Fantastic Review: ‘Human Centipede 2’ Might As Well Have Been Tom Six Massaging His Privates On…

By  · Published on September 23rd, 2011

Fantastic Review: ‘Human Centipede 2’ Might As Well Have Been Tom Six Massaging His Privates On Camera For An Hour and a Half

Have you ever wished that someone else had an idea instead of the person that had it? Has there ever been a time where you’ve recognized real genius trapped in a mind unable to execute it to its full glory? If there were ever a moment like that in the movie world, it was Human Centipede, and with Human Centipede 2, writer/director Tom Six has proven that his inspired idea of a horror villain who sews his victims ass to mouth should have popped into the head of a writer/director who knew thing one about writing or directing.

As if there were doubts, Mr. Six is in love with the movie he made. This love is so powerful that he felt the need to share it in this sequel which features a squatted lump of a man watching Six’s previous film many, many, many times during what has to be called “the story” despite it never earning a title as lofty as that. And it’s not just scenes from the first movie that get replayed in self-stroke mode – it’s the credits too. That’s right, friends. It’s no exaggeration to say that the credits for Human Centipede roll at least four times during Human Centipede 2 (Full Sequence). If you can, just try to imagine filmmaking more riveting than watching a guy watch movie credits.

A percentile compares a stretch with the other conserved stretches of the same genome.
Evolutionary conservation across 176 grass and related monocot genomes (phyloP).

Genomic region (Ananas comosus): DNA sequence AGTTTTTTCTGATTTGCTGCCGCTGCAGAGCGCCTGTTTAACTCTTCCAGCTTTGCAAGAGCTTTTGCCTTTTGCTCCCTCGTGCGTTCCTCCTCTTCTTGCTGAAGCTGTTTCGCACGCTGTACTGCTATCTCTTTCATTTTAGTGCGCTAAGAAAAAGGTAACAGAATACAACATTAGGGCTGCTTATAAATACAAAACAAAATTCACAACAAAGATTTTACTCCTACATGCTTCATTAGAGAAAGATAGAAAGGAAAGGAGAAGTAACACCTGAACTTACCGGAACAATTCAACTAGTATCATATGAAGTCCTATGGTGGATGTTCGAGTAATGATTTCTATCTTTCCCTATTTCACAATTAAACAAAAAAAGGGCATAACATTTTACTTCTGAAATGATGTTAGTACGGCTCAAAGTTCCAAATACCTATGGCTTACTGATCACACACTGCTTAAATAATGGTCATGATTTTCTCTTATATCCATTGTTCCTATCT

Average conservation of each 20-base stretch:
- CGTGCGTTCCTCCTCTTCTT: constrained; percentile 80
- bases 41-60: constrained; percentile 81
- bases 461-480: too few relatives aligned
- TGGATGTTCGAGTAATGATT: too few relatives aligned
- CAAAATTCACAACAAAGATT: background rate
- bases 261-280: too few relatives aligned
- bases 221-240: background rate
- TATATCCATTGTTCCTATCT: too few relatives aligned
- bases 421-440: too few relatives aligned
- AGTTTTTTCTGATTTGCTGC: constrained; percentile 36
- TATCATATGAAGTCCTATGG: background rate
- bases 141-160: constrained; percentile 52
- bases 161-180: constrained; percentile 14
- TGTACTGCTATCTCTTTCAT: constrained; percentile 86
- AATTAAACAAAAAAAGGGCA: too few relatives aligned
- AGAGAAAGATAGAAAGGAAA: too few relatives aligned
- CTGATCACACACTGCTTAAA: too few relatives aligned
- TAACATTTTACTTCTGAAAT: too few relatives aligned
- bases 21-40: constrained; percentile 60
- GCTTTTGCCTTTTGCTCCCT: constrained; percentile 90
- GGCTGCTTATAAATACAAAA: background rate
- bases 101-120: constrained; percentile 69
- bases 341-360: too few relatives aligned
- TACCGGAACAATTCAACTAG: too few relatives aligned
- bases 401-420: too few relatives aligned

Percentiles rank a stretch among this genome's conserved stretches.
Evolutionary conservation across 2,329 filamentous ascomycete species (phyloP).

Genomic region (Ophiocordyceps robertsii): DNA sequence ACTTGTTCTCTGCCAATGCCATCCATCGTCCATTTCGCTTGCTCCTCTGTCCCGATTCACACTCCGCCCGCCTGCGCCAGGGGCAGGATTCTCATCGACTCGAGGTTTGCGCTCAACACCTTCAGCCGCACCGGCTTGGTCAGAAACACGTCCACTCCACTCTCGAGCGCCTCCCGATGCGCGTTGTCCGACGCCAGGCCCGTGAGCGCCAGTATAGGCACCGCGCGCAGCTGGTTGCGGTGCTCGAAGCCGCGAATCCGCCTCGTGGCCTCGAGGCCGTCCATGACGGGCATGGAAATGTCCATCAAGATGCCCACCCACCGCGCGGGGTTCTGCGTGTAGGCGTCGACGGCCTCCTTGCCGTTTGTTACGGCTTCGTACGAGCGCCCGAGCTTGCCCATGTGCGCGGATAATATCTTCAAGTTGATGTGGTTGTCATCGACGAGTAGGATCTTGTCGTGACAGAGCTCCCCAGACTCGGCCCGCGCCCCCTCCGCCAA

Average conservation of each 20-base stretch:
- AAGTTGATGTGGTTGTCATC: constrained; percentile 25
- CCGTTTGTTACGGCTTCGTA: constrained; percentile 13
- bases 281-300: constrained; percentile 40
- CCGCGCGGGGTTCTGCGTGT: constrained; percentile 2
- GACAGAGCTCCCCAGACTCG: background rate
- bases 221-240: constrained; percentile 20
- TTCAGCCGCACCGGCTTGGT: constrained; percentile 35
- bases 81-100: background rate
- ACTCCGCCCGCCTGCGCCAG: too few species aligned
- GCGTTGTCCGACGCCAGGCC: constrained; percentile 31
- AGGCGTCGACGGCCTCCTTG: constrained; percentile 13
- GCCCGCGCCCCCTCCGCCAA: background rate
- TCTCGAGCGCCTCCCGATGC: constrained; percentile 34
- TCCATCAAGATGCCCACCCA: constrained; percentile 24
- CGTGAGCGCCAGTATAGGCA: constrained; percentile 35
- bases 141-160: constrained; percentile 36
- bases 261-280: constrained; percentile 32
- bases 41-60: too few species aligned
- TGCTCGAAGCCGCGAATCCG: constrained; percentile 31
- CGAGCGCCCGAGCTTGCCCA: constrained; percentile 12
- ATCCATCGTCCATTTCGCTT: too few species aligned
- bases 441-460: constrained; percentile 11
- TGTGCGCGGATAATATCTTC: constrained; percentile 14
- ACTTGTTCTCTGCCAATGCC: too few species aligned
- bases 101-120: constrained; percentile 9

In the movie, a psychologically disturbed Martin (Laurence R. Harvey) is obsessed with the first Human Centipede film so much that he has designs to make his own DIY version with victims he finds while working as a parking garage security guard. “The story” is a sequence of him having that singular goal and spending what feels like 8 or 9 hours of runtime completing it despite not having anything standing in his way.

There lies the core of the real failure of the movie. There’s no movie there. It’s an idea that hasn’t been formed into anything, and certainly doesn’t demand cameras rolling or the hour and a half it takes up. It’s a zero act structure where a guy watches a movie, hits someone with a crowbar, drags them to a warehouse, and repeats that until he has twelve bodies writhing around inside with their hands tied with what must be the strongest duct tape product on the market. There is literally nothing stopping him, and without that, there’s never any tension or reason to care about the repetition. It feels wholly like Six had no ideas for a sequel besides sewing more asses to mouths.